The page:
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On the Journey...
Monthly Insight From Pastor Phil Yoder
May 20, 2020
The Sabbath and The COVID-19
We have all seen the images, empty streets, freeways with cars, empty parking lots, stores closed, restaurants closed, airplanes in parking lots in the desert rather than at airports, major cities looking like ghost towns. The world, except for hospitals, grocery stores, and toilet paper factories, has come close to shutting down. I never thought I would ever live to see anything like this, in fact, I could not have even imagined anything like this happening in our lifetime. Much of the world has seemed to come to a screeching halt and is being forced to rest from the seemingly endless activities that we have grown accustomed to and have come to accept as normal.
The Bible, in just the second chapter, tells us that God rested. In the 10 Commandments (Deuteronomy 5:12-15) God commanded a Sabbath rest for all people regardless of their status, and for animals too, because God rested, and to remind people that we are not slaves. Further, God commanded that every seven years the land should be given a rest, and that every seventh sabbatical (50 years), even the basic structures of society are to be given a rest, debts are to be canceled, slaves are to be freed, and land is to be returned to families of origin (Leviticus 25). But the world has largely ignored these commands for rest.
Rest is essential for our health and for the health of the world. Even nature takes a rest. In winter trees shed their leaves, the grass doesn’t grow, at least not in northern Indiana, flowers don’t bloom, wild animals don’t give birth, birds don’t build nests, some creatures hibernate, others go to where life is easier, and the list could go on. Every day reminds us to rest, it gets dark and that day’s outdoor activities must cease. Our bodies need rest, and so do our minds and even our souls. Jesus said, “Come to me if you are weary… and I will give you REST!” And rest is what our weary souls so often need. When we get sick, what is the thing our doctors so frequently tells us to do? “Go home and…REST!”
And yet, our world refuses to rest. We neglect God’s command to rest, we become blind to God’s example and to nature’s constant reminder to rest. We want to go, go, go , and then go some more! Our world resists rest. We might miss out on some thrill, a new gadget, another dollar, an opportunity. It goes against our good Protestant work ethic to rest when we have one ounce of energy left in our bodies. And if we do rest, we feel guilty. We lift up pretty high those who work hard and are successful. And to be sure, we should work hard! But we have come to think that rest is an option, it is something dispensable, something we can do without. The world has largely ignored God's command for Sabbath and for Sabbath rest. The world is filled with continual activity, and there is little opportunity for rest. And then along comes a COVID-19, or a famine, or some natural disaster, or an economic downturn, and we are forced to rest. Is it possible that our world from time to time, too, cries out to God for rest?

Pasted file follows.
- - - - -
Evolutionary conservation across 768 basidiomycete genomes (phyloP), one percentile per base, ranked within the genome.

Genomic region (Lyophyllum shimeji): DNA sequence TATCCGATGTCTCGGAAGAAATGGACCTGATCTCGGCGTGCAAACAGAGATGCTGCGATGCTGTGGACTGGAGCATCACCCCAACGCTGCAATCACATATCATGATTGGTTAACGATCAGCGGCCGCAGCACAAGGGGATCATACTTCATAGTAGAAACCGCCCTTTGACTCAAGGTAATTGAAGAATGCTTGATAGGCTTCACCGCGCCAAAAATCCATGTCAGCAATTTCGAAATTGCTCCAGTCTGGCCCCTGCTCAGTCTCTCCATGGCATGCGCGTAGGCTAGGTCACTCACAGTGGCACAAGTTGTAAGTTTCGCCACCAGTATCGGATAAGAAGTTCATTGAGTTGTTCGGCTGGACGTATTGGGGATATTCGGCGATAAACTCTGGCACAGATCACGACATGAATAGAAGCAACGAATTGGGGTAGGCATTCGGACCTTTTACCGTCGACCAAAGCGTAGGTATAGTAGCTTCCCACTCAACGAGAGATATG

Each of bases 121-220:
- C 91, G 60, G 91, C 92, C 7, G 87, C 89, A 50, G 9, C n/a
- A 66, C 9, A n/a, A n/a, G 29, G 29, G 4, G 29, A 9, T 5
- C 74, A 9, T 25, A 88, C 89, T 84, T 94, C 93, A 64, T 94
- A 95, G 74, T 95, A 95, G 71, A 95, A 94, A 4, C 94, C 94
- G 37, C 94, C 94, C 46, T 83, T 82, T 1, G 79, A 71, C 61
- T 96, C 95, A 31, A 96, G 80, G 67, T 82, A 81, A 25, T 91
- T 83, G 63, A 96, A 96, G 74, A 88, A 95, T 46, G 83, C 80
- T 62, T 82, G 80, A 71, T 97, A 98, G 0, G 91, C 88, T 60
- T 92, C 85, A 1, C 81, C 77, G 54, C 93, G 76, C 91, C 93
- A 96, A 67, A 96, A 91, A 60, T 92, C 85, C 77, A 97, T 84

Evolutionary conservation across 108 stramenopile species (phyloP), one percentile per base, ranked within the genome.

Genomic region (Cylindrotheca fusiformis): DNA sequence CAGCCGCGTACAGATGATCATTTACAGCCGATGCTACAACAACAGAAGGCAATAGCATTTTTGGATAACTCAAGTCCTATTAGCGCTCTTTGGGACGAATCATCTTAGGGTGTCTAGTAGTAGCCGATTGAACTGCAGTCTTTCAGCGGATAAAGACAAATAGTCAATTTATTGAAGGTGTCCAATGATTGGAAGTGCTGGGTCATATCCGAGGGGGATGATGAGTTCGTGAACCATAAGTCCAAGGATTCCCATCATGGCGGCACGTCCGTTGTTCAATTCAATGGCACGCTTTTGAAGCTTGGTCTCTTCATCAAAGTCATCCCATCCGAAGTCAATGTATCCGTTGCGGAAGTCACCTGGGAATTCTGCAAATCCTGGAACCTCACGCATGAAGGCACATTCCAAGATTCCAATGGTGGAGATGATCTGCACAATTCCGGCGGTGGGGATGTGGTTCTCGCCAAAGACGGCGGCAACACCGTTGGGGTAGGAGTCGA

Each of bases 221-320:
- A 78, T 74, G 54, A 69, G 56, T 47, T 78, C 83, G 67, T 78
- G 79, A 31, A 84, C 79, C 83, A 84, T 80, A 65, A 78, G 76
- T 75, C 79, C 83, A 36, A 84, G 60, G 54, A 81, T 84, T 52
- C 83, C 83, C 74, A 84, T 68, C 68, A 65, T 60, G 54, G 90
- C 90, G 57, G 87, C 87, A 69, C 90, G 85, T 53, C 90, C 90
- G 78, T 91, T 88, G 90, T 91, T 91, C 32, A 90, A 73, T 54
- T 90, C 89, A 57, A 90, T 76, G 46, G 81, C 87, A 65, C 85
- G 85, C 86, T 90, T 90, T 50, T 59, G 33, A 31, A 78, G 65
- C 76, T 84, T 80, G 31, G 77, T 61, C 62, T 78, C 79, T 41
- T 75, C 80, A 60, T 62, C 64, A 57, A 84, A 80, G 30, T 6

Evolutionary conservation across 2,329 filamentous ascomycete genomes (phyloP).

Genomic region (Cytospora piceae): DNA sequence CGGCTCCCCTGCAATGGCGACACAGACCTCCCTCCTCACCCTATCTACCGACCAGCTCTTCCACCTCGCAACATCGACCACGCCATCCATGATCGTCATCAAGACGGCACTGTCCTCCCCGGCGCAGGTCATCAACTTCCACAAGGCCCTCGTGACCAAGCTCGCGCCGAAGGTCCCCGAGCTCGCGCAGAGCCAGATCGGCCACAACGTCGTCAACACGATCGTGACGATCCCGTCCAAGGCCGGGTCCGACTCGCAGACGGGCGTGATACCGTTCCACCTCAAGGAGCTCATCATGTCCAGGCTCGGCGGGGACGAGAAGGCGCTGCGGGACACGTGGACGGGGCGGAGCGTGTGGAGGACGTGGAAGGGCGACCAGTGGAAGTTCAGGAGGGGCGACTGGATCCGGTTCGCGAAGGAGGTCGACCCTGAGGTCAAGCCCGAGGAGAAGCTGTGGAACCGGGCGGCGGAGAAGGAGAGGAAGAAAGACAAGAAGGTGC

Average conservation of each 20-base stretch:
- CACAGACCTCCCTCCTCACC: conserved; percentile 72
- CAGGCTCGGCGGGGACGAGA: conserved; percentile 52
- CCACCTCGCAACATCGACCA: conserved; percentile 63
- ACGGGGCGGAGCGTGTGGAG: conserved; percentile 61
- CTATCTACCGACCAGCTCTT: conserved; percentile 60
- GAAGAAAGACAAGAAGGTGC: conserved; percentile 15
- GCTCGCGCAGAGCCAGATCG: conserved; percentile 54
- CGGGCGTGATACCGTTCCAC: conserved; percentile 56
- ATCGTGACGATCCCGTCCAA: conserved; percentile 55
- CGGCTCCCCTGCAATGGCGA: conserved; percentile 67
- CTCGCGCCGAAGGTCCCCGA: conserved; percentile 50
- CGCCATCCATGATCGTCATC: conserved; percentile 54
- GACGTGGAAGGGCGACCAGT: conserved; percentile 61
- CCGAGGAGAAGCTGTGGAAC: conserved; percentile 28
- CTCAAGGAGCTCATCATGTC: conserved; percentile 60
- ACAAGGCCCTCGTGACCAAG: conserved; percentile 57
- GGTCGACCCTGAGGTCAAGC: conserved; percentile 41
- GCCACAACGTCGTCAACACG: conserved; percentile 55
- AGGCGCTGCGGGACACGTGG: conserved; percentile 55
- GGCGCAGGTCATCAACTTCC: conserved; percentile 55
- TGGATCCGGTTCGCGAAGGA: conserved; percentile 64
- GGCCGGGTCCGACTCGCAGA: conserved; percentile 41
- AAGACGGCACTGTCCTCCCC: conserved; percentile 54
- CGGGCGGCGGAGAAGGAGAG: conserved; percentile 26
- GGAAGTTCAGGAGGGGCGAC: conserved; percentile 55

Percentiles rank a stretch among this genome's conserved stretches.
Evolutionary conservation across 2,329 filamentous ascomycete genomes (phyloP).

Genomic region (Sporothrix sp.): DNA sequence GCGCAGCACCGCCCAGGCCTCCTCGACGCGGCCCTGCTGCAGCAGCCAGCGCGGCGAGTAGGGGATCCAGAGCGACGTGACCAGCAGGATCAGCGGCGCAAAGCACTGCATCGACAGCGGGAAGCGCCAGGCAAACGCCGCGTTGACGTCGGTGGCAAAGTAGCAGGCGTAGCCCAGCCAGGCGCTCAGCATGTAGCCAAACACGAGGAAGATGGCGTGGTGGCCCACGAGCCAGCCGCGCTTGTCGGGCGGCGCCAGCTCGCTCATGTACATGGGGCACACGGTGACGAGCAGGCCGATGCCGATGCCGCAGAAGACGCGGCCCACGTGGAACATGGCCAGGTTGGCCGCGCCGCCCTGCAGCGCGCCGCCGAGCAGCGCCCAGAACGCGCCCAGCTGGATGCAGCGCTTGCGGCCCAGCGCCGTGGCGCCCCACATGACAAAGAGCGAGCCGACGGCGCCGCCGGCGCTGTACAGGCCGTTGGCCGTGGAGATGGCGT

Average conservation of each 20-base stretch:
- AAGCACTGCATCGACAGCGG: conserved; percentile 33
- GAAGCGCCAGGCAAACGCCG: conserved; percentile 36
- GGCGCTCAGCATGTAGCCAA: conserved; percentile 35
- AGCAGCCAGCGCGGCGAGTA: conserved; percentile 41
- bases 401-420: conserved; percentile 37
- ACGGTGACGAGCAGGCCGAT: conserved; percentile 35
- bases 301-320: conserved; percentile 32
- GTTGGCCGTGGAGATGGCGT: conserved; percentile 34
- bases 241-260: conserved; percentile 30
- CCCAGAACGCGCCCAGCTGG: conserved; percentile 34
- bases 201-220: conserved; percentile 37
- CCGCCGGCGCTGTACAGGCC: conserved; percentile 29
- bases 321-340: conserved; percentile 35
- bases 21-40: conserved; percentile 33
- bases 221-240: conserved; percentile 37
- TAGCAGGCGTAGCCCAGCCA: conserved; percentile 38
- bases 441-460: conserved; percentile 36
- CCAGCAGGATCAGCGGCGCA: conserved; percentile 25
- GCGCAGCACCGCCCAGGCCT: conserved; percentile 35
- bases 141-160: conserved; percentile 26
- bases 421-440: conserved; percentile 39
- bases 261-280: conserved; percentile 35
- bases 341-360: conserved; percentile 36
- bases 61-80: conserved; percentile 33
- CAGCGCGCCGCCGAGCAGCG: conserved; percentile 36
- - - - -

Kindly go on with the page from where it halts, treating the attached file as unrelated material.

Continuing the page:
Certainly, for health care workers and food supply workers, this is not a time of rest. But we hope that their time for rest will soon come! But perhaps, the rest of us who can, should use this time when much of the world has shut down to listen to God’s command for Sabbath. I know that in our history, overzealous advocates of law have turned the Sabbath into little more than a graceless grocery list of rules that must be obeyed at all costs. And there were serious consequences if they were not obeyed! We have reacted against that and in doing so, have felt justified in throwing out Sabbath. But our need for rest, and the need of the world for rest, has not changed. Rest is not a form of punishment, even though when we were children, we may have thought it was. Sabbath really is a gift from God. The purpose of Sabbath is for rest, for renewal, to remember who God is and who we are, and to put things in their proper perspective, so that we can return to work with renewed energy and clearer vision. Times of rest are very important, whether we want to recognize it or not. I hope that we don’t waste this opportunity, in spite of all the uncertainties, the inconveniences, the hard times, and fears that have been thrown at us, to observe a Sabbath and to find rest for our bodies, but more importantly, to learn to trust God in new and deeper ways, and find rest for our souls.
ast pandemics, and we as the church of Jesus Christ, who must embody the heart of Jesus, should prepare to do so again.